I attend more student activities than most other teachers. I go to music events, sporting events, drama events. I send cards through the attendance office congratulating students, I recognize them in class and in the hallways. I am a fan of the students and their activities. But the importance we give to activities has too high of a cost.
Each day when I look out over a half-empty class, or watch half my class get up and leave for some activity, or cringe as class is interrupted/derailed by a loudspeaker announcement about a baseball game schedule change, I think:
“I don’t interrupt your activity, what gives you the right to interrupt my activity? Every class. Every day.”
Worse, even, than just missing the class is the mutation we are causing to education. Every excused absence de-values my class. If you can get out of class for football, baseball, cooking, horses, service, other classes, then why come to class at all? It has brought us to the place we find ourselves: an absolute crisis of absenteeism and apathy.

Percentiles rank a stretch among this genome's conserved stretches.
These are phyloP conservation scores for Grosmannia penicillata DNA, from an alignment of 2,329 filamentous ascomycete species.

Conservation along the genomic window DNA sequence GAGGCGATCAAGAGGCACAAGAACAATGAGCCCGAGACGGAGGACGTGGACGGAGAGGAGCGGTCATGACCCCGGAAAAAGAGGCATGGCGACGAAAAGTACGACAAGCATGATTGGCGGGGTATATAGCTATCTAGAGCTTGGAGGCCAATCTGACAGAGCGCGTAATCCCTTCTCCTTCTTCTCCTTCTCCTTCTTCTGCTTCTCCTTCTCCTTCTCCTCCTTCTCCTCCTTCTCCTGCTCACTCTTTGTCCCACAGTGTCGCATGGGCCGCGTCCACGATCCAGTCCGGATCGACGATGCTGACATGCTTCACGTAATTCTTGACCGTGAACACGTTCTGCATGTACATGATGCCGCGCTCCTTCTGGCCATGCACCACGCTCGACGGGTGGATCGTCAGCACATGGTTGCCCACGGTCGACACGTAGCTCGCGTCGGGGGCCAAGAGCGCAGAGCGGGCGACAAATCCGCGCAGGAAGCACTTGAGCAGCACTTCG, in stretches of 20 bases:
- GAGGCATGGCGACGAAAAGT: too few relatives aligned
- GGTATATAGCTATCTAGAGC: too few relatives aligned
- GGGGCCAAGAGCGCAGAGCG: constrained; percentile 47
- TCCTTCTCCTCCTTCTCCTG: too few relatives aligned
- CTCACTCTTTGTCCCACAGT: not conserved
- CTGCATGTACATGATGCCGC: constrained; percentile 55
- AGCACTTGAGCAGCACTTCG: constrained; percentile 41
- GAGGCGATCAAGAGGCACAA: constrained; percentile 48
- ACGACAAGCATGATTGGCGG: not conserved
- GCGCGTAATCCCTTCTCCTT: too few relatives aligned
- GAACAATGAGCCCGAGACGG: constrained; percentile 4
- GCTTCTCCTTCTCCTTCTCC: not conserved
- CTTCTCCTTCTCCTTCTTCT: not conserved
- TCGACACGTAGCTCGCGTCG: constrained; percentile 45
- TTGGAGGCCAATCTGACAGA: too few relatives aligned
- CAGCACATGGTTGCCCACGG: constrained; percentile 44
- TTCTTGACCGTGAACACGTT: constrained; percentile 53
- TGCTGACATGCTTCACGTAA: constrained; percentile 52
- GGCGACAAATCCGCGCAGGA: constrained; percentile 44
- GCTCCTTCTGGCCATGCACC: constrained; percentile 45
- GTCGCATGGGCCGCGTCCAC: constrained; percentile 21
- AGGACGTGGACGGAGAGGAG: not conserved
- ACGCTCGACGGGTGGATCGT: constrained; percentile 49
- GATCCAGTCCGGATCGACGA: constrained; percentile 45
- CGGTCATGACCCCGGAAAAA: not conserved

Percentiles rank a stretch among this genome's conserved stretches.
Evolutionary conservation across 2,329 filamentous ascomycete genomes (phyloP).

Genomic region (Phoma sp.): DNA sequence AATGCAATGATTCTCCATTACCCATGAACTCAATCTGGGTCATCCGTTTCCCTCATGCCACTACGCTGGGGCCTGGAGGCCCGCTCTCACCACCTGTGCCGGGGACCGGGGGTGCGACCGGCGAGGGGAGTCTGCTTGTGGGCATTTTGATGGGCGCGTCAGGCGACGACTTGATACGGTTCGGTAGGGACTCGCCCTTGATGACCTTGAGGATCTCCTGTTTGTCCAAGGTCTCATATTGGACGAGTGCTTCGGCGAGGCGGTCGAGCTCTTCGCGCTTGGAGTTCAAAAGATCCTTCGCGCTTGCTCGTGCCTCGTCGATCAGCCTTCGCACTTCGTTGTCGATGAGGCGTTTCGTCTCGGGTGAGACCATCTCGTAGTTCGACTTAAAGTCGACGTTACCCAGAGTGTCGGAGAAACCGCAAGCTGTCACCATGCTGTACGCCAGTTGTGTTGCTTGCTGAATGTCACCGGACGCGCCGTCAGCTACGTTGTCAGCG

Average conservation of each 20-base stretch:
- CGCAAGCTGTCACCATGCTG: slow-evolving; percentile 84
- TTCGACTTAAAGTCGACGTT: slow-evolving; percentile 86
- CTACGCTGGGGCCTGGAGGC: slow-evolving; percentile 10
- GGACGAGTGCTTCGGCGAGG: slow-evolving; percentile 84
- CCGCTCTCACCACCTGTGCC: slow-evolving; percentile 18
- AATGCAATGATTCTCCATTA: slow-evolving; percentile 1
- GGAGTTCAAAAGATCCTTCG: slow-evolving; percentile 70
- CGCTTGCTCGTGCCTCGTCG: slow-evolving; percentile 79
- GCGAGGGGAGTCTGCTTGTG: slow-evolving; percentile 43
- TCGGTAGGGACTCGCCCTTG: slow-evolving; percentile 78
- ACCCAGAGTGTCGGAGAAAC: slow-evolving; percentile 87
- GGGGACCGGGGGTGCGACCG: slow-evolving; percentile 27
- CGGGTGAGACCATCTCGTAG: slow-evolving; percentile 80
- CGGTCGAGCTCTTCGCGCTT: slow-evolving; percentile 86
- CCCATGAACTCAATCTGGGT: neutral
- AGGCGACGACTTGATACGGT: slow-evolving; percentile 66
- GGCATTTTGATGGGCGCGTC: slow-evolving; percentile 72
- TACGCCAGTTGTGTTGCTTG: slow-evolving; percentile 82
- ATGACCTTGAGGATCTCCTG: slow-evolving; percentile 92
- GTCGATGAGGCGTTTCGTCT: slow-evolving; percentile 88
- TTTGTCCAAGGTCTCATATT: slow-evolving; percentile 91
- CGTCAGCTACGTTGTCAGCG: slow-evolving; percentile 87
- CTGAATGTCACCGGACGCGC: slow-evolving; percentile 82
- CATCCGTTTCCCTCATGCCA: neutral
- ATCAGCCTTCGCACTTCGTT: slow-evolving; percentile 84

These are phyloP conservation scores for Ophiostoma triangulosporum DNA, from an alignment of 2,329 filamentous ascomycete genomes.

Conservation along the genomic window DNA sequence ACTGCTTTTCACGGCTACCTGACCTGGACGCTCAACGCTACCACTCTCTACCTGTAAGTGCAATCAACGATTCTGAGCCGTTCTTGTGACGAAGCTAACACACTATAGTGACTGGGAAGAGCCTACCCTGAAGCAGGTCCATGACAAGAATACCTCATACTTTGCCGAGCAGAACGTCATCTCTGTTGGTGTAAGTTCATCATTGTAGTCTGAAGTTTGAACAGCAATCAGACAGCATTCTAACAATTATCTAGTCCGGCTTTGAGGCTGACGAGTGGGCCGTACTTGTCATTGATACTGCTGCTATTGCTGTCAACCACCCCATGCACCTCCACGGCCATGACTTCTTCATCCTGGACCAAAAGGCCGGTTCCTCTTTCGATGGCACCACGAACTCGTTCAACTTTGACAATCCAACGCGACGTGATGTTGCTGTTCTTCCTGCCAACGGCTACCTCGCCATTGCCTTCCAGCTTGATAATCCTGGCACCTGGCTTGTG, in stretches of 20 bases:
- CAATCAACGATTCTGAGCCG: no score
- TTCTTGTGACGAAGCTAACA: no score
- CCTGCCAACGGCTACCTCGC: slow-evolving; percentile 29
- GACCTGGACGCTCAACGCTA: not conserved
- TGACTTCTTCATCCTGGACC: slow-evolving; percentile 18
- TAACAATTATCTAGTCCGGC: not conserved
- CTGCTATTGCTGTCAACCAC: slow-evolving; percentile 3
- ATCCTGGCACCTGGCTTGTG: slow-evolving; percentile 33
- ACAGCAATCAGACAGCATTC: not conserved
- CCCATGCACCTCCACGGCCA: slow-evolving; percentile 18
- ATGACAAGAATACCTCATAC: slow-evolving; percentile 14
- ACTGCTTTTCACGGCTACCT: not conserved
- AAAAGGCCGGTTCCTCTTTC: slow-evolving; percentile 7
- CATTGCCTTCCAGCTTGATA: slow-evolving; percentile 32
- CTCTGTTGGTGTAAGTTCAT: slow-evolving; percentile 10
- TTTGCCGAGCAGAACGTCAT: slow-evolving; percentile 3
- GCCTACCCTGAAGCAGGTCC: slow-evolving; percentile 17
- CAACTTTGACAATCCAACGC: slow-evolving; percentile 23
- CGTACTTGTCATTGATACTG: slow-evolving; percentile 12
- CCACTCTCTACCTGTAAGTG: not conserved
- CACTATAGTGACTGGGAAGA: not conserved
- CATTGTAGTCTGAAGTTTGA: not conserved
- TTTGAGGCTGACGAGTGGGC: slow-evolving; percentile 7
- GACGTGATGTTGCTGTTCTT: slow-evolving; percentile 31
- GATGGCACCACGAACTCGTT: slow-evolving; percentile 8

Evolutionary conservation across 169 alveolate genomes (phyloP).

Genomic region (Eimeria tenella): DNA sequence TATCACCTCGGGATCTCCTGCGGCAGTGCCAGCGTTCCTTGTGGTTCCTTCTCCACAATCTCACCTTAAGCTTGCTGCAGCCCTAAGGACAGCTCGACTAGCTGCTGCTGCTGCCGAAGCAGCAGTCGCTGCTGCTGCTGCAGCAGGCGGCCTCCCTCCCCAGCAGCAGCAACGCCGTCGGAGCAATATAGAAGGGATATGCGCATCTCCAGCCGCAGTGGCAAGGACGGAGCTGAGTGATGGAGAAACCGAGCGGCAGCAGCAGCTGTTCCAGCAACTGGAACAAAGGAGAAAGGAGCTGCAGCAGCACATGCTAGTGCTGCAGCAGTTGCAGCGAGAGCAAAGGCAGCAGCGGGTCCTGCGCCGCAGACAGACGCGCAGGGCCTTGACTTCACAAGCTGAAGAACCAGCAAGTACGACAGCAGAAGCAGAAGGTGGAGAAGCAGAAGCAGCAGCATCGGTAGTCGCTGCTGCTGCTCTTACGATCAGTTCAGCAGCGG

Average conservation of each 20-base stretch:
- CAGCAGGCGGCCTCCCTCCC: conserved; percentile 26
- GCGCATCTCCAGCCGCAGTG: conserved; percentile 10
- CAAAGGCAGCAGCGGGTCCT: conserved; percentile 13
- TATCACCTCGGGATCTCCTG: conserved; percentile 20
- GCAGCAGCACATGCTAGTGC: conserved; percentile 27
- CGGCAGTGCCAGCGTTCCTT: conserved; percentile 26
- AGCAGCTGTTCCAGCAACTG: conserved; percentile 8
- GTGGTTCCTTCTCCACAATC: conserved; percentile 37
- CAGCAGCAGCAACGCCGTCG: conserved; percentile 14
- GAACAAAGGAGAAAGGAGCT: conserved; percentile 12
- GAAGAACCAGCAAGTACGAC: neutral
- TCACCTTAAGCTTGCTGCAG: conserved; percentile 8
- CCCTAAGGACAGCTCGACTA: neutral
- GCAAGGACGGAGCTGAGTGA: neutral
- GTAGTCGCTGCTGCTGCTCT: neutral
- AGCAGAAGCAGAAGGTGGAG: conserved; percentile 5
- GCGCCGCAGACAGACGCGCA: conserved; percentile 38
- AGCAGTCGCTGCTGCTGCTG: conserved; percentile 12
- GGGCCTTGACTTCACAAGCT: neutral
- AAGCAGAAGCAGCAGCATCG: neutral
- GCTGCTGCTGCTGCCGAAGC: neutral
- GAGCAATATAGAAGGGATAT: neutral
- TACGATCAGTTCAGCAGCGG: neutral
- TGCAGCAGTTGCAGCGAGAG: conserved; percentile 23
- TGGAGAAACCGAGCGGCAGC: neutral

Teachers feel a silent, embarrassed confusion and fear. I have overheard four different teachers talk about how this year has been the hardest they have ever had for attendance and behavior. I have caught passing comments by others as they are shocked by the staggering amount of missing work. By encouraging absences, we have sent a constant, clear message that class is simply not important. One result is that teachers are going home each day frustrated, exhausted, and, worse yet, feeling like failures: “What did I do wrong that so few students care about my class?”
We are doing just as gross an injustice to the students. We are telling them that their education does not matter; that they do not matter. “Don’t worry about learning. Don’t worry about being competitive in a global market. Just play.”
Are we running schools, or are we running giant, expensive activity clubs?